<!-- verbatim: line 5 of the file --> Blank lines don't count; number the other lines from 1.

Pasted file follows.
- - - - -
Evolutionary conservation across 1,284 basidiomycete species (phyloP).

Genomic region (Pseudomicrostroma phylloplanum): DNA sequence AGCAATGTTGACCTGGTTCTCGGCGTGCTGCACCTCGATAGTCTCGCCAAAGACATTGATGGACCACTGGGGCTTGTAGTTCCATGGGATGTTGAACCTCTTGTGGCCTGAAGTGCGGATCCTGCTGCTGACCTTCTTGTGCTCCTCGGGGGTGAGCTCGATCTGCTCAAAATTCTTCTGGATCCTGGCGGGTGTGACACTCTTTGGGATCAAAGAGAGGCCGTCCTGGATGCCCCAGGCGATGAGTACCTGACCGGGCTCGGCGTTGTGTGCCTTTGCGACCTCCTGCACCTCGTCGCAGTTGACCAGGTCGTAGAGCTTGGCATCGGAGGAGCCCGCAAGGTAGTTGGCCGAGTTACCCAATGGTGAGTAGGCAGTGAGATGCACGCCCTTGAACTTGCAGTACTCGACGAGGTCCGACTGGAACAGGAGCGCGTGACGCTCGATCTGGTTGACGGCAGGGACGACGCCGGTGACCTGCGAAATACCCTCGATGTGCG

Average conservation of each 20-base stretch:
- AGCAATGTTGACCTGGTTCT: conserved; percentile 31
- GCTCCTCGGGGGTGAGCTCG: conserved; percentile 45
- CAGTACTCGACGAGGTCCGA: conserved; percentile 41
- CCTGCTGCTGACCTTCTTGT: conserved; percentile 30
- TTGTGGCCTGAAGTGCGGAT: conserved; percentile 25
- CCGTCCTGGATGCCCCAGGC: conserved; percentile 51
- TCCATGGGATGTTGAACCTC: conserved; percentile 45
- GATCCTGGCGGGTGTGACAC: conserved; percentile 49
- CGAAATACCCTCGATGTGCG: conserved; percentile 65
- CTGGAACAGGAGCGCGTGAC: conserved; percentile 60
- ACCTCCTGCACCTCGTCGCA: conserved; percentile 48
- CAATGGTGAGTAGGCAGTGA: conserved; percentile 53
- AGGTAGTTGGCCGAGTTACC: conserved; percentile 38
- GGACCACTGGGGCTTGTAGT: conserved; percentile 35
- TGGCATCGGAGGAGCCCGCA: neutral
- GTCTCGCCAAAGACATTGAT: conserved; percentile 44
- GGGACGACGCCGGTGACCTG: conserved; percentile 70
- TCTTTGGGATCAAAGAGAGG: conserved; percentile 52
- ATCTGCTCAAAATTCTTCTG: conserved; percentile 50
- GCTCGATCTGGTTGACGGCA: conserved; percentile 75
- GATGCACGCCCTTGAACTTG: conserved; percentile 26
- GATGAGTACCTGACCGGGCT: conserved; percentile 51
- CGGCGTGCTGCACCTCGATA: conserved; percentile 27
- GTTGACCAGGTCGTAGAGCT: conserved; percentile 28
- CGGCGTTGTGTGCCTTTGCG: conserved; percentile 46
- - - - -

- GCTCCTCGGGGGTGAGCTCG: conserved; percentile 45